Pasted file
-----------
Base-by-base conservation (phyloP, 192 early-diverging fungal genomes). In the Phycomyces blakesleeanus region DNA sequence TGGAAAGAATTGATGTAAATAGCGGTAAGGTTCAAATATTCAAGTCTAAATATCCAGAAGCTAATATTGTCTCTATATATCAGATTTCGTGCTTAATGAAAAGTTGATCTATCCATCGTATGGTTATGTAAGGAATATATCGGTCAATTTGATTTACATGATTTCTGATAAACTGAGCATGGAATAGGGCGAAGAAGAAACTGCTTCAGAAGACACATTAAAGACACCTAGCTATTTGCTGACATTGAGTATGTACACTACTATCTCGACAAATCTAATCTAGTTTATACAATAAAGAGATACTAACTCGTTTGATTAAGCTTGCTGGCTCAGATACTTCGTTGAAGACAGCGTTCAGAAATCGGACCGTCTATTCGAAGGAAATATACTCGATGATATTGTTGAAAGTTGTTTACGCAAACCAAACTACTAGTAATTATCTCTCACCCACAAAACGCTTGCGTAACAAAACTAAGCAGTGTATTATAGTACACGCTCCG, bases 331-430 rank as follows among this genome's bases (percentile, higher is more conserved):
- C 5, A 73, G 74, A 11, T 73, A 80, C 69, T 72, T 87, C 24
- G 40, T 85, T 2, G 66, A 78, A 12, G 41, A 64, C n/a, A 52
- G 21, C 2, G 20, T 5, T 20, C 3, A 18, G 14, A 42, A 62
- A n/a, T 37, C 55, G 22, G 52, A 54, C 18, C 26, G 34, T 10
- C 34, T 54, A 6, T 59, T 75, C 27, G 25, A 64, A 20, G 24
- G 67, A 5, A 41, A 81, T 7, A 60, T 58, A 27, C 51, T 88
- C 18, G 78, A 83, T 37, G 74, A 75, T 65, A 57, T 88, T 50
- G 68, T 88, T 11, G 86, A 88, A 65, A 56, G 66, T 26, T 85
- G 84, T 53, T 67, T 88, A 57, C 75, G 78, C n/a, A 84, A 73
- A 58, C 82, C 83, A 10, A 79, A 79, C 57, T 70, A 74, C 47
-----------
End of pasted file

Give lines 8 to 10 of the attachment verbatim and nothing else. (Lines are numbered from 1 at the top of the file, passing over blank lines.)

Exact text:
- C 18, G 78, A 83, T 37, G 74, A 75, T 65, A 57, T 88, T 50
- G 68, T 88, T 11, G 86, A 88, A 65, A 56, G 66, T 26, T 85
- G 84, T 53, T 67, T 88, A 57, C 75, G 78, C n/a, A 84, A 73